Fitted with "face jaws" which could be removed from the inner scroll jaw, and reversed; used for the delicate holding of thin discs, rings, instrument and watch and small clock bezels.
- a high-precision 3-jaw chuck (Code ABEX for WW collets and Code ABEY for D collets) fitted with reversible face-jaws and a scroll operated by an external hand-turned ring; designed for holding work too large for the collets.
An independent 4-jaw chuck (Code ABHY for WW collets and ABHZ for D collets) with reversible jaws and a maximum capacity of 2
23/32".
Faceplates were available in two different styles; a beautiful traditional type with three independently adjustable jaws and a "pump centre" for locating work; large "peep holes" were provided to aid setting up. A simple but exquisitely made 3
7/8" diameter tapped-hole faceplate was also available (Code ABHU with a WW mounting and Code ABHV in a D collet fitting).

6-jaw Bezel Chuck with a maximum capacity of 223/32"

Chuck for holding bezels

Ring-scroll 3-jaw Precision Chuck

4-jaw Independent Chuck

Cement Brasses - alternative way of holding delicate parts.

Tapped faceplate

A traditional Watchmakers'-type faceplate with three independently adjustable jaws and a "pump centre" for locating work; the

Utility Set (Code UFCS for WW collets and ABBC for D collets) included two high-speed steel gravers - hand-turning tools - (Code HSPG), a graver holder (Code CGGH), an aluminium oxide grinding wheel 2.5" x 1/8" (Code GWWD), a fine India Oilstone wheel 2" x 1/4" (Code GWIS), a wheel dressing stick (Code GWDS), two grinding-wheel arbors (Code GWAD for WW collets and Code GWMX for D collets), a cutter arbor (Code CCAQ for WW collets and ABAY for D collets), two high-speed circular saws 1" x 0.14" and 1" x 0.32" (Code CSHS) and a collet holder and a saw table assembly (Code UFST for WW collets and ABBD for D collets).
The saw holder was a hard-steel square block with a nut to draw a collet in. Used in conjunction with the Saw Table if offered a quick method of slotting small screw heads, milling squares and other useful machining operations.
The components of the set were available individually.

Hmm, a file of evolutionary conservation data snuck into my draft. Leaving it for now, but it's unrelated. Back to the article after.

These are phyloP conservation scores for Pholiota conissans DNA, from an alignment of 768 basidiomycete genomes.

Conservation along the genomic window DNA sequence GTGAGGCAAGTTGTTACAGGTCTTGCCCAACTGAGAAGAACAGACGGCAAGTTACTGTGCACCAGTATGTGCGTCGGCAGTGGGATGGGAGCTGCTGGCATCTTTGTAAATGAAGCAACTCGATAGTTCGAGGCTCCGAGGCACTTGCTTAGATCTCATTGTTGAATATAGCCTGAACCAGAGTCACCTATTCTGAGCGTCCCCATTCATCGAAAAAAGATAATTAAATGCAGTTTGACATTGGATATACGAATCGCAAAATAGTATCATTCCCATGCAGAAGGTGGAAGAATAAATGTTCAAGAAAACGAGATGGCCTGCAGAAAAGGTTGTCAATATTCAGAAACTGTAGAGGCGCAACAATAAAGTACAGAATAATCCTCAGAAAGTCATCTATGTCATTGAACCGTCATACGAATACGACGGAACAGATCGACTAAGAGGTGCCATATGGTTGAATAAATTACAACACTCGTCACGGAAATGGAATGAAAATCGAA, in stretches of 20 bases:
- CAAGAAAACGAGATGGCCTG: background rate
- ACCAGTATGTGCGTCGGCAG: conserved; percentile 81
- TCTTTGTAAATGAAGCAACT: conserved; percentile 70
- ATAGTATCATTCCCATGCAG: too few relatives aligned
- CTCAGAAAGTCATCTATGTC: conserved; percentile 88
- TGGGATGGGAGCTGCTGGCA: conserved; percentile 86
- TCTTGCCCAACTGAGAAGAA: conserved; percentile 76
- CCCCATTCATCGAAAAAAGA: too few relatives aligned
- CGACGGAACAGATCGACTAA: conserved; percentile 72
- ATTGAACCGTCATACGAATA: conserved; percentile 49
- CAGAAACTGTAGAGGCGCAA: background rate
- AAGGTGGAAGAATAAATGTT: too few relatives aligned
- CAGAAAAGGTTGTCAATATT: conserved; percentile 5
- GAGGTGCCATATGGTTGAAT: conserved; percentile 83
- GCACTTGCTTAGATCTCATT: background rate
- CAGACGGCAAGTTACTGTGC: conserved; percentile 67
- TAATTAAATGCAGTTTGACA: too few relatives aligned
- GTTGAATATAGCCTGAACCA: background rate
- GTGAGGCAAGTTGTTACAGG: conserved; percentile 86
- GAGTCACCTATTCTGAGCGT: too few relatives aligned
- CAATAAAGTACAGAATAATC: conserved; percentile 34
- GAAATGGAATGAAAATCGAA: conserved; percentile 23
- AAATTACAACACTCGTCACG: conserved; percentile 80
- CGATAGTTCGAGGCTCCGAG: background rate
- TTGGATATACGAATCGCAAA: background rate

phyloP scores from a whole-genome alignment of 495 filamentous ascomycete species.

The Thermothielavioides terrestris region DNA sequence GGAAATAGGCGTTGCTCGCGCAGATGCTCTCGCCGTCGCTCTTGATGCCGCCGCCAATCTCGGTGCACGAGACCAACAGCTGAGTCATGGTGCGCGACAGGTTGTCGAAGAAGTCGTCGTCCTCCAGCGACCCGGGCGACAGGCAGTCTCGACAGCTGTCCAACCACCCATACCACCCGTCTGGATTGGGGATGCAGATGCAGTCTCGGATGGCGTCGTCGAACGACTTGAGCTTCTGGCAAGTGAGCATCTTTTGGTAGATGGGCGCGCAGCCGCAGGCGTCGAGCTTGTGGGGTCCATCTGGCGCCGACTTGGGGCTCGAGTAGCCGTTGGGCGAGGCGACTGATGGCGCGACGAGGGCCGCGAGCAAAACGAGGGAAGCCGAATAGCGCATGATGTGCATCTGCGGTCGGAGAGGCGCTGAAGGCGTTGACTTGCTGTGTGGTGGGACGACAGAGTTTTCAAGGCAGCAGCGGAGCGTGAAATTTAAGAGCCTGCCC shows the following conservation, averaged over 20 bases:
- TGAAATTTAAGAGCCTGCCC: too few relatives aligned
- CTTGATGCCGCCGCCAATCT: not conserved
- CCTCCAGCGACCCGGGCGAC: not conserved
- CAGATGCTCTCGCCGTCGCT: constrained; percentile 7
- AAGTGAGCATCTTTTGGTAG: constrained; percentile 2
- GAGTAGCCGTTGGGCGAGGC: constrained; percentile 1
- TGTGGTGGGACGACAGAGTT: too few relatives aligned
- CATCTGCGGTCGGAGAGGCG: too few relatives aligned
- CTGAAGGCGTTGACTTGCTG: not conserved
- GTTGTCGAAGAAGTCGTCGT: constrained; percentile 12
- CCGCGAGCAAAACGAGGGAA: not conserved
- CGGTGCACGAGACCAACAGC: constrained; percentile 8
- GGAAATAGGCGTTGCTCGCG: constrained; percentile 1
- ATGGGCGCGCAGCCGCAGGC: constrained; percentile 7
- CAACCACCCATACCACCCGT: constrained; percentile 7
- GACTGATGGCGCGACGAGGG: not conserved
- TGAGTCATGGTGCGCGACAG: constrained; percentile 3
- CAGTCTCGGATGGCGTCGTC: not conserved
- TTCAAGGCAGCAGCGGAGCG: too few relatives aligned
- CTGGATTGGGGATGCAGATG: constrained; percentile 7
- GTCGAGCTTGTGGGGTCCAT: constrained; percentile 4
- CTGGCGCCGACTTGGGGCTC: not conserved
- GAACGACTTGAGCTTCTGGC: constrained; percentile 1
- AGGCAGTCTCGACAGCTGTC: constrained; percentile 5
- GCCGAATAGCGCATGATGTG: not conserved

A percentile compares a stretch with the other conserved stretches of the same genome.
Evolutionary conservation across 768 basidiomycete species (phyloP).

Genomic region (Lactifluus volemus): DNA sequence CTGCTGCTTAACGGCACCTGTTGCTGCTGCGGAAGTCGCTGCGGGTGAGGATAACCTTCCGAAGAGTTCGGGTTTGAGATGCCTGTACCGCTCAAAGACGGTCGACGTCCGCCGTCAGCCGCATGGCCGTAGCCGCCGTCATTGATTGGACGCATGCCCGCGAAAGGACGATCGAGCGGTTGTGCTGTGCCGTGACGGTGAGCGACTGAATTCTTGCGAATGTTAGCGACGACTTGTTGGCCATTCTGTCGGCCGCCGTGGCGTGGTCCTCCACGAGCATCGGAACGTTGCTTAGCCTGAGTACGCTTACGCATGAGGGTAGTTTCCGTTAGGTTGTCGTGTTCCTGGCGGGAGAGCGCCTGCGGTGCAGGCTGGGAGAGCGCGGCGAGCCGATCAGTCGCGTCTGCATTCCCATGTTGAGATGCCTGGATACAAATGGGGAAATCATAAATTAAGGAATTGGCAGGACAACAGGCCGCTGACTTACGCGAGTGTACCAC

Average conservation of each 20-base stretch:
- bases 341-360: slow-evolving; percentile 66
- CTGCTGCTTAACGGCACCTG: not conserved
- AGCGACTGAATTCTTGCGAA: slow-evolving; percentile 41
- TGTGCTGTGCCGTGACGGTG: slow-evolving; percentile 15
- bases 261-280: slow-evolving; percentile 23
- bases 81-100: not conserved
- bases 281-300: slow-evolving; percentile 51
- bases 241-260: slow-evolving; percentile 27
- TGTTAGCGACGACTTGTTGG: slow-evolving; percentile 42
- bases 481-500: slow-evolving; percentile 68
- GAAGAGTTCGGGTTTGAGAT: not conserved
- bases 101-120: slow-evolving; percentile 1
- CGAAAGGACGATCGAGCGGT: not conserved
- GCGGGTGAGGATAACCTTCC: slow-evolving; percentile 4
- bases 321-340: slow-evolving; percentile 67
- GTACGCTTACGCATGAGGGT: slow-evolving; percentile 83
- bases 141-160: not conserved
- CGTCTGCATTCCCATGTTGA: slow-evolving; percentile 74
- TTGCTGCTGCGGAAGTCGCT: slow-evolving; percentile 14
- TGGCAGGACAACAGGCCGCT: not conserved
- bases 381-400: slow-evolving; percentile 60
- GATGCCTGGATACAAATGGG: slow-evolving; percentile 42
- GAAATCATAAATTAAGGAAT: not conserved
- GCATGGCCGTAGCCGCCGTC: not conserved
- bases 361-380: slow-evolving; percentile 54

Saw Table and Collet Holder (Code UFST for WW collets and Code ABBB for D collets).

Collet Holder and a Saw Table Assembly in use

Manufactured for many years, the Levin precision drill was built along traditional lines for the type with a rear-mounted 1/12 hp 1725 rpm motor driving a round belt over twin jockey pulleys on its way to a precision ball bearing, WW-collet spindle.
The spindle head was designed for absolute precision and hence did not slide - although the position of its housing on the column could be adjusted - instead the 3
3/8" x 4" table was elevated through 1.5" of travel by a rack-and-pinion control fitted with a micro-adjustable stop.
Two ranges of spindle speeds were available. The slower drill (Code ABEL) had 1725, 2600, 3000 and 4700 rpm whilst the faster, fitted with a 3450 rpm motor (Code ABKP) ran at 3450, 5200, 6000 and 9400 rpm.
Small, Jacobs type, chucks are not recommended for holding microscopic drills - however, they can still be used if extreme accuracy is not required

Levin also manufacture a range of tooling to fit their capstan lathes - all with a 1/2" shank
Left: adjustable Boring Tool Holder.
The head has a short micrometer screw-operated slide which allows the tool to be offset by up to 0.25".

Releasing Tap Holder.
Constructed with a shockless clutch releasing mechanism and with all working parts hardened and ground the maximum thread capacity is 1/8". The shank is adjustable for precise alignment.
This accessory was also available with shanks to fit the lathe headstock and tailstock.

Releasing Holder for Geometric Die Head.
This unit is constructed to accept Geometric EJ5 Swiss Type adjustable die heads from 1/16" to 3/16". All working parts are hardened and ground and the shank adjustable for precise alignment.
This accessory was also available with shanks to fit the lathe headstock and tailstock.

Releasing Acorn Die Holder.
The head holding the shockless release mechanism is adjustable relative to the shank to obtain perfect alignment. All working parts are hardened and ground.
This accessory was also available with shanks to fit the

Floating Collet Holder.
This unit, with a hardened and ground shank and head, accepts WW type lathe collets. Because so many sizes of collet are available (in microscopic steps) that the need to make bushes to hold tools is virtually eliminated.

Drill Chuck - useful for holding small drills, reamers and other tools. Two types were available, one with a maximum capacity of 5/32 - the other 1/4".

Floating Reamer Holders.
Designed to accept standard machine reamers for precision reaming operations. The larger of two sizes available accepted reamers up to 3/8".

Box Tool. A micrometer adjustment is provided to set the cutter whilst hardened vees support the stock.

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Levin Lathes - page 2
Levin Lathes Home Page   Levin Ball-turning Lathe